If you weren’t at this gig please suspend your disbelief for a moment (if you were there you won’t need to) and consider this: Melys are one of the best and most original live bands in the UK. So why were they supporting a Robbie Williams cover band?
This gig was originally supposed to be Melys headlining with the intriguing Dutch band Seedling supporting. However V2 wanted to showcase their current hot signing and so Tin Star were forced into the no 1 slot and Seedling will have to wait until Saturday. There is nothing new in this, recorded music is where the money is and the big labels call the shots, unless bands have already made it they come a long way down the food chain. One has got to wonder for how long the tail will continue to wag the dog, Napster may have rolled over and shown it’s belly to the recording industry but as Tubbs would say ‘more will come’.
Single sales in the UK and America have hit 20-year record lows. Why go out and buy tunes when you can download them directly from the Internet? At the moment most of us are married to the idea of having an album we can hold, but what if we get over this? What if the idea of storing music on our computers becomes as common as having a mobile phone (which will store it and play it as well!)? No more V2? Labels are already reinventing themselves and finding new income streams. Some ‘wise men’ say that live music will reclaim the commercial core of the industry and bands would be best served by signing to a promoter instead of a label.
I had a chat to Paul Adams, guitarist, and lyricist for Melys, he is a lot more philosophical about events like this, “It’s a small price to pay for being in charge of our own destiny”. A destiny that has seen them play on the same bill as JJ72 at the EuroSonic Festival, Holland earlier this year and so impress the locals that they were invited back to tour the country. They recorded their 7th (or was it 8th?) Peel Session recently and they are working on their third album in their own studio in North Wales.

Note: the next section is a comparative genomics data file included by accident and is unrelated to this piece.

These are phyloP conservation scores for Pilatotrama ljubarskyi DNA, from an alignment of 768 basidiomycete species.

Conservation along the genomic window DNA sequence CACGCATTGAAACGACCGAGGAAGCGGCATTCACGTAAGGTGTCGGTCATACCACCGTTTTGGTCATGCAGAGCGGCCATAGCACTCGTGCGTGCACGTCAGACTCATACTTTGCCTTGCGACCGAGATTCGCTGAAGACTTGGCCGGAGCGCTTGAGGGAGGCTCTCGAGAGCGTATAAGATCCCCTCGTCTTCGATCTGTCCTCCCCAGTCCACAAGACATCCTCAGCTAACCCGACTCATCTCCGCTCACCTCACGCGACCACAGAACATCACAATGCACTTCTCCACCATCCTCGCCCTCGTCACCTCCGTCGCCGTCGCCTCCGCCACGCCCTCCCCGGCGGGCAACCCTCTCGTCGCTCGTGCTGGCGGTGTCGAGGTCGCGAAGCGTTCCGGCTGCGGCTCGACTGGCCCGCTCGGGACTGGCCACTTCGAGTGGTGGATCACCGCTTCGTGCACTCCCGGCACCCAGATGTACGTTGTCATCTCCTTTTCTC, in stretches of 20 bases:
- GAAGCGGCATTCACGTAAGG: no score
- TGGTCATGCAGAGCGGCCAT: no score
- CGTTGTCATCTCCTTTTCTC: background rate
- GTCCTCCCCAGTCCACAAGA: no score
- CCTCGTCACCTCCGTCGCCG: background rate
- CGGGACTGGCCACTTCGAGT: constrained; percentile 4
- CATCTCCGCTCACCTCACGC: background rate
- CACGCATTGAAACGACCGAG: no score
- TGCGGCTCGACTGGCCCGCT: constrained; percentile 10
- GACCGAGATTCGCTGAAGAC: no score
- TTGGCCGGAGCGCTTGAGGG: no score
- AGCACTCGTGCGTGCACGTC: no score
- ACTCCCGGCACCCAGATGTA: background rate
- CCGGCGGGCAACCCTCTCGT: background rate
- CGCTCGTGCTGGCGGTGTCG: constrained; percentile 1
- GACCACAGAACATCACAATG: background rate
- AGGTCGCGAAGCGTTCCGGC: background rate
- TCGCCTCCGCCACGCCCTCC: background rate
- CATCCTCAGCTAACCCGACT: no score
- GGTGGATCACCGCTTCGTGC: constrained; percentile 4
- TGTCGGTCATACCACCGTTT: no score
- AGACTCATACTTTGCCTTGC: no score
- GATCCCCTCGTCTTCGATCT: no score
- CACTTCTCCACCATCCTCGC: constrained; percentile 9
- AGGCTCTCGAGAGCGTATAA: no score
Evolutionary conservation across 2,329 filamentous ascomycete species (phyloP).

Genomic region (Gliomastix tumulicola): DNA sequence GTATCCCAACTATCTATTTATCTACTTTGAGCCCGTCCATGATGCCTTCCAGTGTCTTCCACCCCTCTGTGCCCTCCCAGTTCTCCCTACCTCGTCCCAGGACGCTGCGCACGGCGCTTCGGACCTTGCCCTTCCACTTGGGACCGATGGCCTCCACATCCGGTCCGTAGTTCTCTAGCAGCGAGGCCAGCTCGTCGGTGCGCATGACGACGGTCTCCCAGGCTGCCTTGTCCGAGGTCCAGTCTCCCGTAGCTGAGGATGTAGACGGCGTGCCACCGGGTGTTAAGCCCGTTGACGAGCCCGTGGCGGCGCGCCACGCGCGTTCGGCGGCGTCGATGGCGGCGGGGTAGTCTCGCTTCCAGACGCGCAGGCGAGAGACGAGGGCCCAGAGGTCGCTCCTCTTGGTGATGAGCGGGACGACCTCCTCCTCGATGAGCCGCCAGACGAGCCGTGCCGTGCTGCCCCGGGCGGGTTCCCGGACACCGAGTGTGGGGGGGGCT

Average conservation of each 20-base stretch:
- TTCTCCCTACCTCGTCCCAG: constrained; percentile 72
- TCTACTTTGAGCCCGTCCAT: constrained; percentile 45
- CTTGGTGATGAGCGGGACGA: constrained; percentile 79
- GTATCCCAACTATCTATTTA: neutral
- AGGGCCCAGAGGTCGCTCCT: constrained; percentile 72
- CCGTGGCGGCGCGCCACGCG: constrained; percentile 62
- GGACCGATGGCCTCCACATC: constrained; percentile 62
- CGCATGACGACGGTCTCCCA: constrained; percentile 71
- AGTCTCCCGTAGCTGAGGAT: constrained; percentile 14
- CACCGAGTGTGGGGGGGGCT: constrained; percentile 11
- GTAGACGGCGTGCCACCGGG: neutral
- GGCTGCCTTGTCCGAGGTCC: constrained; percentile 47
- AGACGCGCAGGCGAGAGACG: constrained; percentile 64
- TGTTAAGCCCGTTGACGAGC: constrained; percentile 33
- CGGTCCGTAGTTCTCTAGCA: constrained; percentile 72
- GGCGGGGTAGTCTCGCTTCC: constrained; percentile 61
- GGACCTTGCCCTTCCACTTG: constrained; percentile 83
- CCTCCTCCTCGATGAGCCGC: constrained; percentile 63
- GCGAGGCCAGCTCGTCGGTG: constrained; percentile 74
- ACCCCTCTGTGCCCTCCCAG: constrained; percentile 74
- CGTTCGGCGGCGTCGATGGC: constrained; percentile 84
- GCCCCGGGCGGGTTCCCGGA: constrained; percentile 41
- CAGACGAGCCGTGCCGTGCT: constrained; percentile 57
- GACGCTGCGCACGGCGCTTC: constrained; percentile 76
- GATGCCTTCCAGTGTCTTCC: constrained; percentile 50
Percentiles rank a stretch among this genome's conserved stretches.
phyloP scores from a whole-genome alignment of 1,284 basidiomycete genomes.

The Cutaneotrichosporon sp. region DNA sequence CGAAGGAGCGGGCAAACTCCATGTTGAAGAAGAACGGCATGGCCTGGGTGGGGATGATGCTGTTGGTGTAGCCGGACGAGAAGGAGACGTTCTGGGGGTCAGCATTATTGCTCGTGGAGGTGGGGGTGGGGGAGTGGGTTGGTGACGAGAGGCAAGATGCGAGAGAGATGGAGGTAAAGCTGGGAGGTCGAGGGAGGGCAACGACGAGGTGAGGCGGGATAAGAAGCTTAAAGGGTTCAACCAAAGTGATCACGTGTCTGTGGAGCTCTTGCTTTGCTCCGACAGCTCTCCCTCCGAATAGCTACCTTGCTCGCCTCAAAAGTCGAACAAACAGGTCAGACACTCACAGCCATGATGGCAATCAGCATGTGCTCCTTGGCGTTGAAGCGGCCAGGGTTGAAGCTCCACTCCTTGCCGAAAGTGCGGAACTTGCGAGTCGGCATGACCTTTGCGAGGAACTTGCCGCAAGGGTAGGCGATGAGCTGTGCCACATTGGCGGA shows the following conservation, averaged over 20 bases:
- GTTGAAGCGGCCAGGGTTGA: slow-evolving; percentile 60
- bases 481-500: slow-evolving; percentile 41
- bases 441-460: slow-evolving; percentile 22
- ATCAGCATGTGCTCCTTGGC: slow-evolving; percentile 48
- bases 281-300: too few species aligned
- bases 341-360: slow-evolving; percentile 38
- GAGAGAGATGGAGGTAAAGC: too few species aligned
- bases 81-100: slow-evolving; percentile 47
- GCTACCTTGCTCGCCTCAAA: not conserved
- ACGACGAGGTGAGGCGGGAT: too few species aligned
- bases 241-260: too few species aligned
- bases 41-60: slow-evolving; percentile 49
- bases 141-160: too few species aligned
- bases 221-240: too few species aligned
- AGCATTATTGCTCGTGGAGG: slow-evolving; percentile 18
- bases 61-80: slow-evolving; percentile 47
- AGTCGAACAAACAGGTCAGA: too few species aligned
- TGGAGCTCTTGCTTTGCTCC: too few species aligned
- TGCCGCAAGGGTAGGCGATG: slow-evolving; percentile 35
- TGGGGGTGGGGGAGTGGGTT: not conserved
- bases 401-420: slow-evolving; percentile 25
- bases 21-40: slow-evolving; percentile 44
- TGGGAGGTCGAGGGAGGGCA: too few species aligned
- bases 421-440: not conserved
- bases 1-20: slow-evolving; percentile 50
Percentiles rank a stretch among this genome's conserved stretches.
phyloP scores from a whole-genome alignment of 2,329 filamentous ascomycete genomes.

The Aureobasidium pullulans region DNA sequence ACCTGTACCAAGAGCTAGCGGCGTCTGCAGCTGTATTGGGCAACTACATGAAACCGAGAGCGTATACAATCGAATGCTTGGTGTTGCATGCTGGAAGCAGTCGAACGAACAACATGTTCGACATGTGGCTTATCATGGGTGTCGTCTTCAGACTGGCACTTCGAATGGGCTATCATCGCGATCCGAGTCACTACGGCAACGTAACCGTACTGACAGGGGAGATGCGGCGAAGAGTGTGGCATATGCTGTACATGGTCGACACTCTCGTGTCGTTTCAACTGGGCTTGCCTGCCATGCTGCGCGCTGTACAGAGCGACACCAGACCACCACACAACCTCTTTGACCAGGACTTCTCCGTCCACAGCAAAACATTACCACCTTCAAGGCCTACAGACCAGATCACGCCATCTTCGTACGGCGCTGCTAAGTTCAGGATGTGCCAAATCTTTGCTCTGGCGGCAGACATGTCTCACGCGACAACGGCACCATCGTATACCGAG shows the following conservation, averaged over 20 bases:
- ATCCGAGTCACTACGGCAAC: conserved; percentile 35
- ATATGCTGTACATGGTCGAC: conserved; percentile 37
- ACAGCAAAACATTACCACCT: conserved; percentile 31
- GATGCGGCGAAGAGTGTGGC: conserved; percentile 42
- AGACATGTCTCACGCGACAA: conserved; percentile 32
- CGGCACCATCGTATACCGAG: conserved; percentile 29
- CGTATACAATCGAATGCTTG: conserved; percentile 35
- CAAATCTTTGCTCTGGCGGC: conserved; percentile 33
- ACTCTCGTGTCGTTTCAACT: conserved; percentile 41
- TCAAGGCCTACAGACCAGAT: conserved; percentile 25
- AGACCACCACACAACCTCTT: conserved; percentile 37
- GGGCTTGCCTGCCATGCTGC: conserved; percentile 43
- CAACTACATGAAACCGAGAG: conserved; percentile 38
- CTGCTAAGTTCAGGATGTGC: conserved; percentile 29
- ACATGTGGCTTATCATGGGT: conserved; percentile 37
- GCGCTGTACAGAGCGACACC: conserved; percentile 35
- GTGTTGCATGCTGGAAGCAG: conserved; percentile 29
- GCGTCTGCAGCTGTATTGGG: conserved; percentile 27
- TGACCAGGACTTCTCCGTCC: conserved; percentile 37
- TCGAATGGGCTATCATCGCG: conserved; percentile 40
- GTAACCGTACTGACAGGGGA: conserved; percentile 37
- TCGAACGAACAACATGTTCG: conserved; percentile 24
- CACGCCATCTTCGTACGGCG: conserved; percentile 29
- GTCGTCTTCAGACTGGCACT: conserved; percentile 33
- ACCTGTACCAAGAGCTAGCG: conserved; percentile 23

The set is fantastic, one highlight is a new song Chinese Whispers, which sees Andrea Parker’s voice reach new emotional highs. Another is the recently released single ‘I don’t believe in you’. Melys have an immensely strong identity they can call their own. Unfortunately their time runs out all too soon and we are denied an encore.
We are then treated to Tin Star, the chorus in their opening song sums them up “I spend my time in front of the mirror until I love myself” this is followed by other coke fueled dirges. In the unlikely event that this outfit have any longevity they may regret overlooking the fact that an old Tin Star quickly becomes a ‘Rusty Sheriff’s Badge’!
For Melys, being on their own label may sometimes involve pissing in the wind but at least they can stick two fingers up to anyone who tells them to spit instead!